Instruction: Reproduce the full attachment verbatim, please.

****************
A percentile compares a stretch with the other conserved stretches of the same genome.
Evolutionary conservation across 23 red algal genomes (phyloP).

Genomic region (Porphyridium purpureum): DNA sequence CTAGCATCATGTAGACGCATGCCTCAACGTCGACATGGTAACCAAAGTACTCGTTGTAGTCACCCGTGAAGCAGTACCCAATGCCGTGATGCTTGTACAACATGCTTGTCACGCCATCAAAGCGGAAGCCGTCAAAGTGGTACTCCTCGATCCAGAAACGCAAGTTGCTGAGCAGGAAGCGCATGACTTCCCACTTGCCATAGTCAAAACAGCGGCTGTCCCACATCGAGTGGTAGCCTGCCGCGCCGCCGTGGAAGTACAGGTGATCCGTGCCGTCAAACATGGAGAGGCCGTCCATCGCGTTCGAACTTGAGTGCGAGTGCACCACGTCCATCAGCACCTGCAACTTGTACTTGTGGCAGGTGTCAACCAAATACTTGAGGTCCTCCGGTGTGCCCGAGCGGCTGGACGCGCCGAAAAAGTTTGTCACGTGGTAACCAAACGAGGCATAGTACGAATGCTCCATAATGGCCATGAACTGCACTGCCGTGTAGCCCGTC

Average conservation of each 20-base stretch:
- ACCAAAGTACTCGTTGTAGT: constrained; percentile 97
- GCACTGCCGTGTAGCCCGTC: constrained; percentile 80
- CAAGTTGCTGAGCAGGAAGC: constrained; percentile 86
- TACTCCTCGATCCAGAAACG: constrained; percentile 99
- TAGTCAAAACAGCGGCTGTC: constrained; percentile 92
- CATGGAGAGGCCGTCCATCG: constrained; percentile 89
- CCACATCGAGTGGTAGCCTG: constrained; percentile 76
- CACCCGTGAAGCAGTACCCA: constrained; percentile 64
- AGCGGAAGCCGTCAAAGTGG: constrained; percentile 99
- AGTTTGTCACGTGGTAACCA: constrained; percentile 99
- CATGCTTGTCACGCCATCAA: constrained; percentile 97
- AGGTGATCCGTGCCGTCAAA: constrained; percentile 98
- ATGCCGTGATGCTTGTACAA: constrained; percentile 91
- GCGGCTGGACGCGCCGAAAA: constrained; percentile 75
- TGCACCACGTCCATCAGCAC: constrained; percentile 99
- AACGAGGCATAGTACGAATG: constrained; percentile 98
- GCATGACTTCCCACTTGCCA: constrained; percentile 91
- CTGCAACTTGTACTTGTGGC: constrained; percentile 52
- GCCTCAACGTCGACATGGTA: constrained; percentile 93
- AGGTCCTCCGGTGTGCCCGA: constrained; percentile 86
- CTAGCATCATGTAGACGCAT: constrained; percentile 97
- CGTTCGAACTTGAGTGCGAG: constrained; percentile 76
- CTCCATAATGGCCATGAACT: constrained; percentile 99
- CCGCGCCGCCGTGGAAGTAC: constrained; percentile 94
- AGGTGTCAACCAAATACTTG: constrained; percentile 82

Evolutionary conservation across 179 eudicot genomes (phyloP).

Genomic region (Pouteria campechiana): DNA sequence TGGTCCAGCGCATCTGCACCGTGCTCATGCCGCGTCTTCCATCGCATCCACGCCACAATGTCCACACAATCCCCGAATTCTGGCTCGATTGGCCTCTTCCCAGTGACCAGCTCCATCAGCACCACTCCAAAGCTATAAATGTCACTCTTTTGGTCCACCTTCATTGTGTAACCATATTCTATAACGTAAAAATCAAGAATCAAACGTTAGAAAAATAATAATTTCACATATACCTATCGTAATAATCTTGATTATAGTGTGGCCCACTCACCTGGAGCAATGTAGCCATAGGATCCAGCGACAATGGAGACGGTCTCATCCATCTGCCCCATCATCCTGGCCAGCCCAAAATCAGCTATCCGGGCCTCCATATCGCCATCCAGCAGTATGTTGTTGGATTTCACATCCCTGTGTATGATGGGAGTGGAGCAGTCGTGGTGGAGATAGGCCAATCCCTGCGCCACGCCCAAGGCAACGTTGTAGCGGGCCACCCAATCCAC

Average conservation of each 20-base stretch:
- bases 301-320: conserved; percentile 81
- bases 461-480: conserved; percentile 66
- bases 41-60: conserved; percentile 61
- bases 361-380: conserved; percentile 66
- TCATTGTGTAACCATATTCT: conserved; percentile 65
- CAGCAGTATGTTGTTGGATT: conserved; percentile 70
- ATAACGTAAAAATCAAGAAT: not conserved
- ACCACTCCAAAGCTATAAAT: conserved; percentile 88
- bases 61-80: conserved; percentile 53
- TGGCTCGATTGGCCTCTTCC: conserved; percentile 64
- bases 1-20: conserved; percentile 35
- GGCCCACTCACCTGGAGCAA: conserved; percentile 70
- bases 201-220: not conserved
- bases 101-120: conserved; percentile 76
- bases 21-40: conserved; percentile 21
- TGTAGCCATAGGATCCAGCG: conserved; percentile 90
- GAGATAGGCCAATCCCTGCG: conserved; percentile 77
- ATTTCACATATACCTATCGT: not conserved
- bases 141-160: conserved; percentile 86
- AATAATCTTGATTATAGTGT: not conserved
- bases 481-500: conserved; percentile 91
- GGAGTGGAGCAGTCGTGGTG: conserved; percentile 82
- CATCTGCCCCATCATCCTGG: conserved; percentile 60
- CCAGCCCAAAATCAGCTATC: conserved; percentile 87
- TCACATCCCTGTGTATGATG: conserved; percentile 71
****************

A percentile compares a stretch with the other conserved stretches of the same genome.
Evolutionary conservation across 23 red algal genomes (phyloP).

Genomic region (Porphyridium purpureum): DNA sequence CTAGCATCATGTAGACGCATGCCTCAACGTCGACATGGTAACCAAAGTACTCGTTGTAGTCACCCGTGAAGCAGTACCCAATGCCGTGATGCTTGTACAACATGCTTGTCACGCCATCAAAGCGGAAGCCGTCAAAGTGGTACTCCTCGATCCAGAAACGCAAGTTGCTGAGCAGGAAGCGCATGACTTCCCACTTGCCATAGTCAAAACAGCGGCTGTCCCACATCGAGTGGTAGCCTGCCGCGCCGCCGTGGAAGTACAGGTGATCCGTGCCGTCAAACATGGAGAGGCCGTCCATCGCGTTCGAACTTGAGTGCGAGTGCACCACGTCCATCAGCACCTGCAACTTGTACTTGTGGCAGGTGTCAACCAAATACTTGAGGTCCTCCGGTGTGCCCGAGCGGCTGGACGCGCCGAAAAAGTTTGTCACGTGGTAACCAAACGAGGCATAGTACGAATGCTCCATAATGGCCATGAACTGCACTGCCGTGTAGCCCGTC

Average conservation of each 20-base stretch:
- ACCAAAGTACTCGTTGTAGT: constrained; percentile 97
- GCACTGCCGTGTAGCCCGTC: constrained; percentile 80
- CAAGTTGCTGAGCAGGAAGC: constrained; percentile 86
- TACTCCTCGATCCAGAAACG: constrained; percentile 99
- TAGTCAAAACAGCGGCTGTC: constrained; percentile 92
- CATGGAGAGGCCGTCCATCG: constrained; percentile 89
- CCACATCGAGTGGTAGCCTG: constrained; percentile 76
- CACCCGTGAAGCAGTACCCA: constrained; percentile 64
- AGCGGAAGCCGTCAAAGTGG: constrained; percentile 99
- AGTTTGTCACGTGGTAACCA: constrained; percentile 99
- CATGCTTGTCACGCCATCAA: constrained; percentile 97
- AGGTGATCCGTGCCGTCAAA: constrained; percentile 98
- ATGCCGTGATGCTTGTACAA: constrained; percentile 91
- GCGGCTGGACGCGCCGAAAA: constrained; percentile 75
- TGCACCACGTCCATCAGCAC: constrained; percentile 99
- AACGAGGCATAGTACGAATG: constrained; percentile 98
- GCATGACTTCCCACTTGCCA: constrained; percentile 91
- CTGCAACTTGTACTTGTGGC: constrained; percentile 52
- GCCTCAACGTCGACATGGTA: constrained; percentile 93
- AGGTCCTCCGGTGTGCCCGA: constrained; percentile 86
- CTAGCATCATGTAGACGCAT: constrained; percentile 97
- CGTTCGAACTTGAGTGCGAG: constrained; percentile 76
- CTCCATAATGGCCATGAACT: constrained; percentile 99
- CCGCGCCGCCGTGGAAGTAC: constrained; percentile 94
- AGGTGTCAACCAAATACTTG: constrained; percentile 82

Evolutionary conservation across 179 eudicot genomes (phyloP).

Genomic region (Pouteria campechiana): DNA sequence TGGTCCAGCGCATCTGCACCGTGCTCATGCCGCGTCTTCCATCGCATCCACGCCACAATGTCCACACAATCCCCGAATTCTGGCTCGATTGGCCTCTTCCCAGTGACCAGCTCCATCAGCACCACTCCAAAGCTATAAATGTCACTCTTTTGGTCCACCTTCATTGTGTAACCATATTCTATAACGTAAAAATCAAGAATCAAACGTTAGAAAAATAATAATTTCACATATACCTATCGTAATAATCTTGATTATAGTGTGGCCCACTCACCTGGAGCAATGTAGCCATAGGATCCAGCGACAATGGAGACGGTCTCATCCATCTGCCCCATCATCCTGGCCAGCCCAAAATCAGCTATCCGGGCCTCCATATCGCCATCCAGCAGTATGTTGTTGGATTTCACATCCCTGTGTATGATGGGAGTGGAGCAGTCGTGGTGGAGATAGGCCAATCCCTGCGCCACGCCCAAGGCAACGTTGTAGCGGGCCACCCAATCCAC

Average conservation of each 20-base stretch:
- bases 301-320: conserved; percentile 81
- bases 461-480: conserved; percentile 66
- bases 41-60: conserved; percentile 61
- bases 361-380: conserved; percentile 66
- TCATTGTGTAACCATATTCT: conserved; percentile 65
- CAGCAGTATGTTGTTGGATT: conserved; percentile 70
- ATAACGTAAAAATCAAGAAT: not conserved
- ACCACTCCAAAGCTATAAAT: conserved; percentile 88
- bases 61-80: conserved; percentile 53
- TGGCTCGATTGGCCTCTTCC: conserved; percentile 64
- bases 1-20: conserved; percentile 35
- GGCCCACTCACCTGGAGCAA: conserved; percentile 70
- bases 201-220: not conserved
- bases 101-120: conserved; percentile 76
- bases 21-40: conserved; percentile 21
- TGTAGCCATAGGATCCAGCG: conserved; percentile 90
- GAGATAGGCCAATCCCTGCG: conserved; percentile 77
- ATTTCACATATACCTATCGT: not conserved
- bases 141-160: conserved; percentile 86
- AATAATCTTGATTATAGTGT: not conserved
- bases 481-500: conserved; percentile 91
- GGAGTGGAGCAGTCGTGGTG: conserved; percentile 82
- CATCTGCCCCATCATCCTGG: conserved; percentile 60
- CCAGCCCAAAATCAGCTATC: conserved; percentile 87
- TCACATCCCTGTGTATGATG: conserved; percentile 71